Soy biodiesel hat Charles Brutlag/Hemera/Thinkstock
STANDARD NEEDED: The Renewable Fuels Standard helps soybean growers and rural communities. The EPA is considering reducing the levels of biodiesel for 2019 and the American Soybean Association is urging farmers to fight back.

EPA proposal to back down on RFS volumes called 'betrayal of farmers'

American Soybean Association will comment on growers’ behalf, but it urges farmers also to contact their elected officials.

Nobody really expects a candidate for public office to actually do everything he or she promises on the campaign trail. After all, it’s a lot easier to come up with ideas that sound good or please potential voters than it is to actually figure out how to put those ideas into policy or practice.

So, maybe we shouldn’t be surprised that the U.S. EPA has indicated it is considering reducing proposed Renewable Fuel Standard volumes — including those that were finalized just last year — even after candidates at multiple levels on the campaign trail promised to protect the RFS.

American Soybean Association President Ron Moore, who farms in Roseville, Ill., has called the proposed EPA action a “betrayal of farmers” and warned that “scaling back the RFS endangers the livelihood of the 64,000 American workers who rely on biodiesel and the rural communities where soybeans and biodiesel are produced, not to mention farmers nationwide, for whom biodiesel and other renewable fuels present a vital market for their products.”

It’s not like soybean producers are struggling to generate the feedstock for the 1.9 billion gallons of biodiesel that was produced in 2016. Stocks of soybeans are overflowing grain bins even before the harvest of 2017 gets rolling.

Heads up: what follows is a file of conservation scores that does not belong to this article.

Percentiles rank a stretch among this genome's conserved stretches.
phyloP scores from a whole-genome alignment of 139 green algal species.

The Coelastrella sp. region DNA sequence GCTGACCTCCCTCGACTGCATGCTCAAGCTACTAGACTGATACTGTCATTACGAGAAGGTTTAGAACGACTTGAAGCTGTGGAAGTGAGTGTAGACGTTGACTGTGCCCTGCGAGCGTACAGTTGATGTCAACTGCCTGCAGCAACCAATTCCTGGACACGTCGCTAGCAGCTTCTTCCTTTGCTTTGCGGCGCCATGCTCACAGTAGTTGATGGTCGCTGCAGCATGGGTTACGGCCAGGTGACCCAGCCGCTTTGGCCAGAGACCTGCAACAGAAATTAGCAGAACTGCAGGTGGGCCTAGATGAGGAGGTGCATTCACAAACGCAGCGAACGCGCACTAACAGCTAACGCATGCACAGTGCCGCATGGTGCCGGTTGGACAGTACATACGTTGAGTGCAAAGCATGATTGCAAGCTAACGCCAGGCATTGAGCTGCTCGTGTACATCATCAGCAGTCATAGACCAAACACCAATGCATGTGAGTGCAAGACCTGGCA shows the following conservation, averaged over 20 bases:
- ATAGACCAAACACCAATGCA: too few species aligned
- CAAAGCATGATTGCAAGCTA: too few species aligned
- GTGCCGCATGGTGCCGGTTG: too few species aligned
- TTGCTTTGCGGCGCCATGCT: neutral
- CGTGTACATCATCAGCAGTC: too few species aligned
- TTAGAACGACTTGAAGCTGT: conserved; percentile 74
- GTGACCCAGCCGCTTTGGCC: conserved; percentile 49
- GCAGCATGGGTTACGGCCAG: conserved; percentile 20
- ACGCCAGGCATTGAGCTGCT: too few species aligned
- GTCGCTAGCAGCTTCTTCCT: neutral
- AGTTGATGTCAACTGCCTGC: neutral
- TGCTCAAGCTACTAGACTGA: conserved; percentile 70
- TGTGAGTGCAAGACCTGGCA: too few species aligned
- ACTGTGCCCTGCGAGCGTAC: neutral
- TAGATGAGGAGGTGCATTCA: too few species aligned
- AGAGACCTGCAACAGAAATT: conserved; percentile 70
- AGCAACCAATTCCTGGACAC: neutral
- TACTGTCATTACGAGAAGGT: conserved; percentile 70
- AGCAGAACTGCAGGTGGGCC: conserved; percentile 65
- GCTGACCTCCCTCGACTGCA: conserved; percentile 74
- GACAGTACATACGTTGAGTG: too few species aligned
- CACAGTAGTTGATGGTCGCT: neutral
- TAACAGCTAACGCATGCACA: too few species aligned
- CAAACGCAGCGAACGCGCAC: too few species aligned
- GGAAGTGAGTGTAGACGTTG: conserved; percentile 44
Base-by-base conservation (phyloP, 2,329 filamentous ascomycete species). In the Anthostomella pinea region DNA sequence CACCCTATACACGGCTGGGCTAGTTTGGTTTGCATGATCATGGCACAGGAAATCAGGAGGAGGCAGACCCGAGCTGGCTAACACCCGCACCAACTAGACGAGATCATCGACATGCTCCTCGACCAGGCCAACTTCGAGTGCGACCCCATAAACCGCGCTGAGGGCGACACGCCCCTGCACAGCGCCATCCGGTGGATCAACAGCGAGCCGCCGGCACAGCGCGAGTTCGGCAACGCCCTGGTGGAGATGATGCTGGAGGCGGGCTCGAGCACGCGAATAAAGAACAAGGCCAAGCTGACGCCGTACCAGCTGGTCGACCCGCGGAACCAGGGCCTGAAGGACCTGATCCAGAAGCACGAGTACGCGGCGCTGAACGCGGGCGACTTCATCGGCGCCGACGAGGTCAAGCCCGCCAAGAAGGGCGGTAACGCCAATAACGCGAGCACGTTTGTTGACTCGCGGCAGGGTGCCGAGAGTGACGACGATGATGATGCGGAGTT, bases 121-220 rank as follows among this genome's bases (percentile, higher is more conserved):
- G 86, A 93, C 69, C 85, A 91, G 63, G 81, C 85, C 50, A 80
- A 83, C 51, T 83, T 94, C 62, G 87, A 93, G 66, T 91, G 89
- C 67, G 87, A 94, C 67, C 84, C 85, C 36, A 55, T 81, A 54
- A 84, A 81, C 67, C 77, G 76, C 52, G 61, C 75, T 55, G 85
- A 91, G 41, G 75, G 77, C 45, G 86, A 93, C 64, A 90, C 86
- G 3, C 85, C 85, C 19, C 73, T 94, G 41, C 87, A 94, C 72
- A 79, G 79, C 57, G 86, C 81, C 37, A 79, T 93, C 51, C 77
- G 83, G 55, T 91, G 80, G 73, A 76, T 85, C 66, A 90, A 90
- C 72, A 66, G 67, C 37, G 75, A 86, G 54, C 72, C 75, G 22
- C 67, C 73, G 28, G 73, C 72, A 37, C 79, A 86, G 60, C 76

And it’s not like there isn’t demand for more of the product. More than a billion gallons of biomass-based diesel were imported into the U.S. in 2016, an indication that the market is there for a robust increase in the RFS for biodiesel.

The ASA has advocated for raising the production level to at least 2.5 billion gallons for 2019. Instead, EPA is suggesting trimming current levels.

Moore points out that the farm economy is already struggling and that the RFS has been a reliable booster of the ag economy — not just for soybean growers, but for local and state tax revenues and economic activity in rural communities.

On the campaign trail, candidate Donald Trump said he would support investments in biofuels and the RFS. Now is the time for farmers to remind him of that promise — and of the need to protect the income of farmers, and of the thousands of jobs that rely on the biofuels industry.

The Oct. 19 deadline for comments is fast approaching. ASA will be responding to EPA on behalf of soybean growers across the country. But farmers should also make their own case to elected officials.

Farmers can send emails and tweets to lawmakers via ASA’s Soy Action Center.

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